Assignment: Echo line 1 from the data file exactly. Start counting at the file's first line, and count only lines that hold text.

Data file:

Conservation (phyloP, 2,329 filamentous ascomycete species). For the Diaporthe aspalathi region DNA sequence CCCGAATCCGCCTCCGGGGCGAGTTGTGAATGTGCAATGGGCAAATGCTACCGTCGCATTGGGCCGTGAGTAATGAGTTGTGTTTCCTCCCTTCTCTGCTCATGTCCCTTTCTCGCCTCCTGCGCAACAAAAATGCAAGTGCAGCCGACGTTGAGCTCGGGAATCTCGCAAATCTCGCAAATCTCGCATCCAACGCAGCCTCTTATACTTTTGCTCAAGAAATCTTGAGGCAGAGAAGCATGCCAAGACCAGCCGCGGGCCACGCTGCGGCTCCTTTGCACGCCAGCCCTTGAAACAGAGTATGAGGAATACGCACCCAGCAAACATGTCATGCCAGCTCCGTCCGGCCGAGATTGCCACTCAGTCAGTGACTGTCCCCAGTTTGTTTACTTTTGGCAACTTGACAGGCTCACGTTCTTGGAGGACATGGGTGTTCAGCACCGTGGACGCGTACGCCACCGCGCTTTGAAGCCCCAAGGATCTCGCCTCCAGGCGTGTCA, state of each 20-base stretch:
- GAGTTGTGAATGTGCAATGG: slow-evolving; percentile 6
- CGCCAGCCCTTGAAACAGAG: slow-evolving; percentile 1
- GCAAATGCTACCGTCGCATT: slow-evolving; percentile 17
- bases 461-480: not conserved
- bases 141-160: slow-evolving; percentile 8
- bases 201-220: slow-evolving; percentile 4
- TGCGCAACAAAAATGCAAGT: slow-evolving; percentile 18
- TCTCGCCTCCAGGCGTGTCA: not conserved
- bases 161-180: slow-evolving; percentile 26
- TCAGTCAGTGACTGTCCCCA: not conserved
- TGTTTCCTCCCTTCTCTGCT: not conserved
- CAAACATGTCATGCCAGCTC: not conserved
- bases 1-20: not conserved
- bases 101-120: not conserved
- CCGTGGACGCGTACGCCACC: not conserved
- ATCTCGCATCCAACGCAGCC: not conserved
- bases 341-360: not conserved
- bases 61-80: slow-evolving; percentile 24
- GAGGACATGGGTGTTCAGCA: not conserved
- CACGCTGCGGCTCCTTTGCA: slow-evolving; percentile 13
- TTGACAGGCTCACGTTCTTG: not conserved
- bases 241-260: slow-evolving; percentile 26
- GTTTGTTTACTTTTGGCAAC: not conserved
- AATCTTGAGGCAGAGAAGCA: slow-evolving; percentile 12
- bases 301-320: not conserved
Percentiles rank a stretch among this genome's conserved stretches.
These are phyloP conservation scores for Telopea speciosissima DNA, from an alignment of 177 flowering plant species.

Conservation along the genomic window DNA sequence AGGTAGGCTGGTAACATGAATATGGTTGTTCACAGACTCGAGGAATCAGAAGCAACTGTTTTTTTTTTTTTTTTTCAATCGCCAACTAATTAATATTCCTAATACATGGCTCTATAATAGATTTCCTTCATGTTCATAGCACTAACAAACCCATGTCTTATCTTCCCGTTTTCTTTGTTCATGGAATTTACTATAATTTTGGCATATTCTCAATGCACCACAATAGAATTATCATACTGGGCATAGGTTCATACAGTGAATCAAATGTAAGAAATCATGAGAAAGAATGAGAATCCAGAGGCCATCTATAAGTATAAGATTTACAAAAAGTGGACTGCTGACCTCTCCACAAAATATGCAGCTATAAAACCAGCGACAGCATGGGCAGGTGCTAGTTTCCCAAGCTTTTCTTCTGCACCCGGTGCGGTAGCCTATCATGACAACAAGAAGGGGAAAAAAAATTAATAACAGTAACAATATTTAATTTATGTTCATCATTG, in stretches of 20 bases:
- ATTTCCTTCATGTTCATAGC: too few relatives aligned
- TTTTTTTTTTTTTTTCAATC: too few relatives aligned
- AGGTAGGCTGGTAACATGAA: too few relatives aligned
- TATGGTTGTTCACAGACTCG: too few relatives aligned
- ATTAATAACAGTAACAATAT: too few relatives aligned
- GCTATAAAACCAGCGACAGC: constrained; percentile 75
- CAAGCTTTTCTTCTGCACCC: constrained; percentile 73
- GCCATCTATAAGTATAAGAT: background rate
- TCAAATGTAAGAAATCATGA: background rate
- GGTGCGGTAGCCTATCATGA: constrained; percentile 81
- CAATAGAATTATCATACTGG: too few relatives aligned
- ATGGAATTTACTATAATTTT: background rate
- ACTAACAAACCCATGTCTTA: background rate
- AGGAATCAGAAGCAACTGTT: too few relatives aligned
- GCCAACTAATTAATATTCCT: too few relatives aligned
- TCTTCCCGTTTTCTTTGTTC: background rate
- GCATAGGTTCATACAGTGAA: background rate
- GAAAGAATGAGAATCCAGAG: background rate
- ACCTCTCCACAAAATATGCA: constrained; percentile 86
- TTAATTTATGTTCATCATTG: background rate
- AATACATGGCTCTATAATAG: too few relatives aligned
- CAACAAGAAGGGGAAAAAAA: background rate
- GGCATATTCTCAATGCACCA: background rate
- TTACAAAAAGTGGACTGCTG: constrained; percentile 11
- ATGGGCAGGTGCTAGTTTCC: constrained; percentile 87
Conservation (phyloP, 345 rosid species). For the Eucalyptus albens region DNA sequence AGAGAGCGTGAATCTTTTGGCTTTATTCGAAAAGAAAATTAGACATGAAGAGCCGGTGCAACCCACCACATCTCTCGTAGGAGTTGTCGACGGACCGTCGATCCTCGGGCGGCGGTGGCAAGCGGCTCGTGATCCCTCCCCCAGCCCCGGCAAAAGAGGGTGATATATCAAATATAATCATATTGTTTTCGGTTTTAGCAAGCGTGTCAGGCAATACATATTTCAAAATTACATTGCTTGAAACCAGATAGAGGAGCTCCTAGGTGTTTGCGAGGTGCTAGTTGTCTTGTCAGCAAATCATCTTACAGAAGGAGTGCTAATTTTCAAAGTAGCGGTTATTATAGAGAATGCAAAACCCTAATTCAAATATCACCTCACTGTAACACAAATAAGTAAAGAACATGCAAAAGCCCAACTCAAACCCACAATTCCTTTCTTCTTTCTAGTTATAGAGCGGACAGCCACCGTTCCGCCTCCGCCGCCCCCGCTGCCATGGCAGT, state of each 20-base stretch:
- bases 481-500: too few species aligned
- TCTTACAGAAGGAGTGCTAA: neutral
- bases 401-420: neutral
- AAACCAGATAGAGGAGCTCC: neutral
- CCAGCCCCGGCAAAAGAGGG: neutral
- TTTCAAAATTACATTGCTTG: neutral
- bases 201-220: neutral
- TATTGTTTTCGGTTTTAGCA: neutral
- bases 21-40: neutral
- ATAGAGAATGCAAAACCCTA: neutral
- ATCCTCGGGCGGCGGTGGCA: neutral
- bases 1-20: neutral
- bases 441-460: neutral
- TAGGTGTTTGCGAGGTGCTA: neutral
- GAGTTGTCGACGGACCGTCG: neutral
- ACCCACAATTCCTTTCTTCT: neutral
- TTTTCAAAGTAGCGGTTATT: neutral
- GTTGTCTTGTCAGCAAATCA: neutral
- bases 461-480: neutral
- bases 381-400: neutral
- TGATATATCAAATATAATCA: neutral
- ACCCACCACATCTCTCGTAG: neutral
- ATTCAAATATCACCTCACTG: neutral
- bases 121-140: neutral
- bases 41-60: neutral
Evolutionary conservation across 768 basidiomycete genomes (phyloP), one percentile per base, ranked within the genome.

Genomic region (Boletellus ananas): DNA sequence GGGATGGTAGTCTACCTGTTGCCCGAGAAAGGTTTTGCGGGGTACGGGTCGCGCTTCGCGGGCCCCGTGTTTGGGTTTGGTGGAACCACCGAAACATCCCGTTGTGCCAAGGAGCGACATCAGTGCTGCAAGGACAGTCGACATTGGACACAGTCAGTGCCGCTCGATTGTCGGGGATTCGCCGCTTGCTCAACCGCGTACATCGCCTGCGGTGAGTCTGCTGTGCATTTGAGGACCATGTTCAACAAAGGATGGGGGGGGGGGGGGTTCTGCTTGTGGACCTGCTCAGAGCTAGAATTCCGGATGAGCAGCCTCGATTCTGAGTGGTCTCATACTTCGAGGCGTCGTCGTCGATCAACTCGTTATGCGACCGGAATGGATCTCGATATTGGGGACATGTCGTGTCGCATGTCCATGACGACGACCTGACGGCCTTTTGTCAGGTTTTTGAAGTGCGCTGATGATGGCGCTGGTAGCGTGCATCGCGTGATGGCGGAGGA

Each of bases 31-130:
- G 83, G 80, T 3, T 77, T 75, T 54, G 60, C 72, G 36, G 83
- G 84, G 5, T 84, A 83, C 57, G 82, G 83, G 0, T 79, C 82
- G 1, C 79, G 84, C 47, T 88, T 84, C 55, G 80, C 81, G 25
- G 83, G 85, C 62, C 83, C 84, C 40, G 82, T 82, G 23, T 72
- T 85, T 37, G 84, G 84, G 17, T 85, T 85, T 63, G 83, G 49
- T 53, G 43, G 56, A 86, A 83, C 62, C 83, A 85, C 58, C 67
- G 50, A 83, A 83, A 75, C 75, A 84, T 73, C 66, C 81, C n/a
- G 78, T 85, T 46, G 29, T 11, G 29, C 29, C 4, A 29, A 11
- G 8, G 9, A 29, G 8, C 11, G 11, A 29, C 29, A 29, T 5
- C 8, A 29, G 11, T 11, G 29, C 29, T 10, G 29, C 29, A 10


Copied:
Conservation (phyloP, 2,329 filamentous ascomycete species). For the Diaporthe aspalathi region DNA sequence CCCGAATCCGCCTCCGGGGCGAGTTGTGAATGTGCAATGGGCAAATGCTACCGTCGCATTGGGCCGTGAGTAATGAGTTGTGTTTCCTCCCTTCTCTGCTCATGTCCCTTTCTCGCCTCCTGCGCAACAAAAATGCAAGTGCAGCCGACGTTGAGCTCGGGAATCTCGCAAATCTCGCAAATCTCGCATCCAACGCAGCCTCTTATACTTTTGCTCAAGAAATCTTGAGGCAGAGAAGCATGCCAAGACCAGCCGCGGGCCACGCTGCGGCTCCTTTGCACGCCAGCCCTTGAAACAGAGTATGAGGAATACGCACCCAGCAAACATGTCATGCCAGCTCCGTCCGGCCGAGATTGCCACTCAGTCAGTGACTGTCCCCAGTTTGTTTACTTTTGGCAACTTGACAGGCTCACGTTCTTGGAGGACATGGGTGTTCAGCACCGTGGACGCGTACGCCACCGCGCTTTGAAGCCCCAAGGATCTCGCCTCCAGGCGTGTCA, state of each 20-base stretch: